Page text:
Trustworthiness

The checklist was valid and dependable because its design was based on literature and it was benchmarked for research studies that used a similar research instrument (Bontrager & Lampignano 2014; McQuillen Martensen 2011; Pedrosa de Azevedo et al. 2006). The checklist therefore measured what it was supposed to measure. In addition, the checklist was piloted in a similar population group as that involved in the study. The construction of the checklist was of such a nature that it delivered uniform results time after time, because it consisted mainly of structured image quality areas.

The training programme was considered to be valid and reliable because its design was based on literature relating to neonatal chest image quality, and on updated positioning techniques that can ensure optimal neonatal chest image quality (Carlton & Adler 2014; McQuillen Martensen 2011). Data from the pre-training evaluation of the study confirmed the inclusion of certain literature areas in the training programme.

 

Limitations and recommendations

The most notable limitation of this study was the design and presentation of the training programme, which was a single-person effort. The training programme did not involve assessment that evaluated the educational value of the programme. The implementation of a neonatal image quality audit programme by imaging departments that service NICUs is recommended. Such an audit programme will align with the goal of the Image Gently (2014) campaign - to change practice - and the Bonn Call-for-Action (2013) to enhance optimisation and educational opportunities pertaining to radiation protection. The checklist has proven to be a useful instrument to discern areas of improvement in terms of image quality. The areas of image quality that caused concern could be identified with this instrument. The checklist can be utilised as part of a neonatal image quality audit programme.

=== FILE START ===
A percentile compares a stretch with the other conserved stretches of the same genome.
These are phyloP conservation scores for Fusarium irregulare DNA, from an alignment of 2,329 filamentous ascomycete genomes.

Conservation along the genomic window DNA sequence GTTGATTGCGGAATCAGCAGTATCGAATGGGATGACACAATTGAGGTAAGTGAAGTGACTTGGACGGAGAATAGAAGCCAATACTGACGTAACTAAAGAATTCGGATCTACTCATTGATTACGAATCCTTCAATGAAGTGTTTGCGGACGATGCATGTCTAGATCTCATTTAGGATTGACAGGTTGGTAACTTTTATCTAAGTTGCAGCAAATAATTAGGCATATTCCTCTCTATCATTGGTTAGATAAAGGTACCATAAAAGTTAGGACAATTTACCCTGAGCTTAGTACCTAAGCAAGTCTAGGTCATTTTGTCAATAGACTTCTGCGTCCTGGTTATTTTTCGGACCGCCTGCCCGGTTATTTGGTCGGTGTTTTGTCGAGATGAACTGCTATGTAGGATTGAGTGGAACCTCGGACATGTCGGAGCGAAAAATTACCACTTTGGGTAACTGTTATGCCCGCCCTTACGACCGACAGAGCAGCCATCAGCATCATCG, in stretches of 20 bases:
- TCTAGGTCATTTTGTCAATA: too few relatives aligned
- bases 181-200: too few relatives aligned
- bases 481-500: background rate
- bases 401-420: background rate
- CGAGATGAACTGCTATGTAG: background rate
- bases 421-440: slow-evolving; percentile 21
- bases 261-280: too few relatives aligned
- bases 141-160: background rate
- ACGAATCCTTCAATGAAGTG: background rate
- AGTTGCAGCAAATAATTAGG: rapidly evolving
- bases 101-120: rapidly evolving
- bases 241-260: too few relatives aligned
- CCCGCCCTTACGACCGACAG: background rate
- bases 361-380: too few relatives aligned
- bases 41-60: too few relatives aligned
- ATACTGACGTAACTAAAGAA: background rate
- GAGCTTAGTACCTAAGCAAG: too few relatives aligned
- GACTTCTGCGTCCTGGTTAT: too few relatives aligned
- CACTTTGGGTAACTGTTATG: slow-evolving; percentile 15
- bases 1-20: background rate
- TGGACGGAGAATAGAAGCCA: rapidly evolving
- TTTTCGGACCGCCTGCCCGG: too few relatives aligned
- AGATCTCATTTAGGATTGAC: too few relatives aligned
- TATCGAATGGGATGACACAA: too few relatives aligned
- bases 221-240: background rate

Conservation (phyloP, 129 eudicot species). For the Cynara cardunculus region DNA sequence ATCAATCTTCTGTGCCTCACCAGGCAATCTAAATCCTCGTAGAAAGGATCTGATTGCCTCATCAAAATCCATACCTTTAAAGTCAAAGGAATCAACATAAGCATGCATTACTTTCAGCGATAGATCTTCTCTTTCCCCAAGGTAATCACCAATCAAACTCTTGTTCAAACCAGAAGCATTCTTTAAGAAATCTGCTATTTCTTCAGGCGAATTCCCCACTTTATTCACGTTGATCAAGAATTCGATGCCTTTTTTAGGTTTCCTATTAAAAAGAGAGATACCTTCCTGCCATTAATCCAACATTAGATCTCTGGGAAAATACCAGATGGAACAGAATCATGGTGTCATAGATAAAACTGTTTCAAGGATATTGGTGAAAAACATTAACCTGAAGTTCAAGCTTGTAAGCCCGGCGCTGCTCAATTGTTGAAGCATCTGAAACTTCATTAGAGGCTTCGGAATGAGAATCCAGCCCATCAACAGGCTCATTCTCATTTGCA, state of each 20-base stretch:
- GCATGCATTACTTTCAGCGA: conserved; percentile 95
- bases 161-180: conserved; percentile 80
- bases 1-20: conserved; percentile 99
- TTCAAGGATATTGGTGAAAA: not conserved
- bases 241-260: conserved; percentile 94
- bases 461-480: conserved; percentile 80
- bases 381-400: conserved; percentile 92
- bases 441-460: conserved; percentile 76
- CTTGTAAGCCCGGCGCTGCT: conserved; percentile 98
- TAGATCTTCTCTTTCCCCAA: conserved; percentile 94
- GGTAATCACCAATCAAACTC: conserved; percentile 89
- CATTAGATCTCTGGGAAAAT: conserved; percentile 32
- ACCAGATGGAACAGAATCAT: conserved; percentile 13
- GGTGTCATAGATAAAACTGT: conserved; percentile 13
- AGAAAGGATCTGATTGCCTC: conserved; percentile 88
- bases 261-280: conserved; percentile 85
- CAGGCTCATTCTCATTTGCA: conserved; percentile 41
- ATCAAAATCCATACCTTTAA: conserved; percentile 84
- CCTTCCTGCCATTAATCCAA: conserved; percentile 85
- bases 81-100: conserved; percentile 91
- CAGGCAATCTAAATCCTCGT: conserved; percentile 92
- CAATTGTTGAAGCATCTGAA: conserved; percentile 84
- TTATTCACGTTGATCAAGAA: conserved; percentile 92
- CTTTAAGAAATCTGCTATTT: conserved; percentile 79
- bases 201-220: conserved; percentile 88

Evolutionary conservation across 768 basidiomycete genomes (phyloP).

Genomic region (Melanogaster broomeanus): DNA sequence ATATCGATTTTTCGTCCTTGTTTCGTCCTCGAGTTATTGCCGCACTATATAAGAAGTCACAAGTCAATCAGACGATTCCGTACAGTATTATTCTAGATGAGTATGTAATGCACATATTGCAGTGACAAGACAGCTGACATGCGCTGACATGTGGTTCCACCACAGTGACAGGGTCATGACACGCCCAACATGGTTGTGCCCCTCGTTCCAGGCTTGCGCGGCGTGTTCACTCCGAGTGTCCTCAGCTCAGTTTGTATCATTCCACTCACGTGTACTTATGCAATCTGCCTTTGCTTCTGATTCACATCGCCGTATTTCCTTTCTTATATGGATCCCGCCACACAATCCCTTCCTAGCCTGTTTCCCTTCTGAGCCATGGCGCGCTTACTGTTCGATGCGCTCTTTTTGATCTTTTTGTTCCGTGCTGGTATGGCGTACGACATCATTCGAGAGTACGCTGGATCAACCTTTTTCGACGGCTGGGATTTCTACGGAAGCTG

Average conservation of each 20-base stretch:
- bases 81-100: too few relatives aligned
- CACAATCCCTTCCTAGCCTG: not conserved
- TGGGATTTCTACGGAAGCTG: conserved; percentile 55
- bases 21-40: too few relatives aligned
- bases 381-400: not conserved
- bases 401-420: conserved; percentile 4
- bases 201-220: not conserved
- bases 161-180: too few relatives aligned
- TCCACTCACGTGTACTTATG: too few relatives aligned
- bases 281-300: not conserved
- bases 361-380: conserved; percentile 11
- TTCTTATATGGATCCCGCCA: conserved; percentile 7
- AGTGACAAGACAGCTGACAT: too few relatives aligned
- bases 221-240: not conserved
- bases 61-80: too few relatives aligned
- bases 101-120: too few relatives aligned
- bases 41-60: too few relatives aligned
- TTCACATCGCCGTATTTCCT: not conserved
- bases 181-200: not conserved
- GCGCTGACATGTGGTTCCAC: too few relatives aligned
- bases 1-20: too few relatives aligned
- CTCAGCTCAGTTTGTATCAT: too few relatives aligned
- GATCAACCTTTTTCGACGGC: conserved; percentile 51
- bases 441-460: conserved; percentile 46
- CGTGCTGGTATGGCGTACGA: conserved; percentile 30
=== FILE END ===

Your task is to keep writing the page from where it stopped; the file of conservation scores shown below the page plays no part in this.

Conclusion

An aspect of neonatal chest image quality that improved after the training programme was the level of collimation observed, which lowers the radiation dose to the neonate. In addition, after the programme, images were centred closer to the fourth thoracic vertebra which excludes anatomical areas not of interest and sensitive to radiation. Electrocardiogram lines artefacts, which were a common phenomenon before the training programme, were reduced significantly. However, image quality areas that did not improve following the programme included rotation of the thorax, angulation of the main radiation beam and the absence of lead shielding and lead markers. The research has shown that a training programme has the potential to improve neonatal chest image quality, which aligns well with the main concerns of the Image Gently (2014) campaign, namely to change practice.

 

Acknowledgements

The authors thank Mrs Maryn Viljoen for statistical consulting services, Dr D Struwig for medical and language editing and Dr Johan Venter, radiologist, for support and assistance with the pilot study and problem statement for the research.

Competing interests

The authors declare that they have no financial or personal relationships which may have inappropriately influenced them in writing this article.

Authors' contributions

H.F.N. was the project leader, B.v.d.M. made conceptual contributions and B.K. collected the data and wrote the manuscript.

 

References

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Correspondence:
Beatrix Kotzé
bekotze@cut.ac.za

Received: 17 Jan. 2018
Accepted: 30 Jan. 2018
Published: 26 Mar. 2018